Whether we have become atheists or agnostics or firm believers, our beliefs have become part of our identity to such an extent that we are not good candidates to undergo conversion, or even less, to go around trying to convert anyone else to our beliefs. We definitely are not keen on entering into dialogue with that earnest young Mormon missionary or Jehovah Witness at our door. I’ve known otherwise polite people slam the door in the face of nice young people who are convinced they are there to save us. The poor lads should get hazard pay for their work.

Me? I don’t slam the door in anyone’s face. The folks who come knocking at my door mean well. They really do. At least they have convictions and are willing to stand up for them. I try to respect them for who they are. My wife always accused me of being way too kind with them. Nah, it’s not that I’m that kind. It’s just that I can empathize with them because I was doing the same knocking on doors years ago in Japan.

My hope is that some day those young missionaries and all of us will “get” that a successful life is lived not so much by the dogmas we profess as by the way we live our lives. Don’t tell me what you believe. All the main religions profess a variation of love of God and neighbor. Show me your compassion and kindness and love by the way you act. That’s the way you save your own soul and that’s a good place for all of us to start. Don’t you think?

Why I Write

Why I Write

My calling, my gift, my passion is being a writer. Writing is the way I communicate the ideals that live within me. It’s God in me speaking to God in my readers. As Brenda Ueland would have it, we write, “Because the best way to know beauty and truth is to try to express it. And what is the purpose of existence here or yonder but to discover truth and beauty and express it, i.e. share it with others.”

We rarely reach in conversation the kind of intimacy that flows easily from the pen of a good writer. How many times do we find ourselves tongue-tied, unable to verbally express our deepest thoughts and emotions? With his written words, a writer can console the suffering; lift the pain from the grief-stricken. It’s his gift and, if he is wise, a gift he holds in trembling hands.

As a writer, I am acutely conscious of the power of the written word to help or to hurt another human being. I try always to hold my gift in humility and in gratitude, because such a gift could only come from God. By virtue of this talent, God has called upon me to be a prophet, (not one of those major league prophets but a little league one,) calling on people to be true to their best selves.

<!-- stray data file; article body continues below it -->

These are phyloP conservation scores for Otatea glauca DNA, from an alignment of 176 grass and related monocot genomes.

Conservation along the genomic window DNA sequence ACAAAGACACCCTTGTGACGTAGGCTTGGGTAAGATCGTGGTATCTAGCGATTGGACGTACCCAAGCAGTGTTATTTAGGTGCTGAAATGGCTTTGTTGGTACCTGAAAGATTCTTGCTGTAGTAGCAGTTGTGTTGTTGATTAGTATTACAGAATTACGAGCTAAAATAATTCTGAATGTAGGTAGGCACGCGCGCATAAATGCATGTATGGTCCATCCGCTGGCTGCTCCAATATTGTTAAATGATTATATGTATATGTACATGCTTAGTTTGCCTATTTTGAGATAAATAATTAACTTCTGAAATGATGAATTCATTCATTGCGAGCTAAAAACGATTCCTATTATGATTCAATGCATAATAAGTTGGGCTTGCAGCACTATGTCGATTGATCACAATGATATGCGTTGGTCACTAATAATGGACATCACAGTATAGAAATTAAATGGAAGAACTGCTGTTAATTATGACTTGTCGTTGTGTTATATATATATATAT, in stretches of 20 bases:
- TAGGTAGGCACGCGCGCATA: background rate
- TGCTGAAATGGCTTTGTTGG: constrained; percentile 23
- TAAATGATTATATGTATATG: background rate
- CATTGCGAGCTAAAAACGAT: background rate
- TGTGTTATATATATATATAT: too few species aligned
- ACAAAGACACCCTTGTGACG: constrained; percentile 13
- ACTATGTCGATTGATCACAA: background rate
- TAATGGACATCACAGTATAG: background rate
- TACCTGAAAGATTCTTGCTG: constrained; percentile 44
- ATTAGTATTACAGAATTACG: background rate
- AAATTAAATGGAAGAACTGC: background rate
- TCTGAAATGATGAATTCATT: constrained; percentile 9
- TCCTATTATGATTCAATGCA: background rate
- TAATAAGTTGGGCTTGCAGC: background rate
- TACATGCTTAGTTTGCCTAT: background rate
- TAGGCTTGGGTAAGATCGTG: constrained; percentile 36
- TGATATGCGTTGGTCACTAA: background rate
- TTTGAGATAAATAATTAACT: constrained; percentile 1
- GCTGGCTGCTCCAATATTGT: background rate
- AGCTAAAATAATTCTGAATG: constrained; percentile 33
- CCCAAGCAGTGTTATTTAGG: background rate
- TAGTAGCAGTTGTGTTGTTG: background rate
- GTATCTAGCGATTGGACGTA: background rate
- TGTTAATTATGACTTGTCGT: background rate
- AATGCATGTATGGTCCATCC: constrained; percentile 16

God knew exactly what He was doing when He gave me my gift. Knowing all along how disorganized I am, He didn’t waste his breath urging me to organize the poor or march on the School of the Americas. Recognizing my shyness, He/She did not choose me to be a media evangelist or (God forbid) a Bishop. Nope; writing is my ministry. I am most fulfilled when a reader of my newspaper column writes me that she was touched with my words on forgiveness or that my words reached a Mom and helped her find a way to rekindle the love she once had for her mate. It’s not me. It’s the God in me speaking to the God in them.

Happily, we live in a time when the avenues of communication have expanded beyond belief. A writer can be read by people all over the world. I write for a small city newspaper with a circulation of 25,000. But that column can be picked up by a googler in Spain or Japan. My blogsite is accessible to a student in France or a retiree in Ireland. Oh, I don’t flatter myself that I’m getting a million hits a week but, what’s the Jewish saying ? “You save one person, you save the world entire.”

So, I make my connections, one by one, or by the thousands. I know only that I’ve been called to write. It’s my vocation to write honestly, with caring and integrity, to connect with my readers on their most human level, to say out loud things they don’t know how to express, dreams they don’t know how to put into words. That’s what writers do; it’s what I do.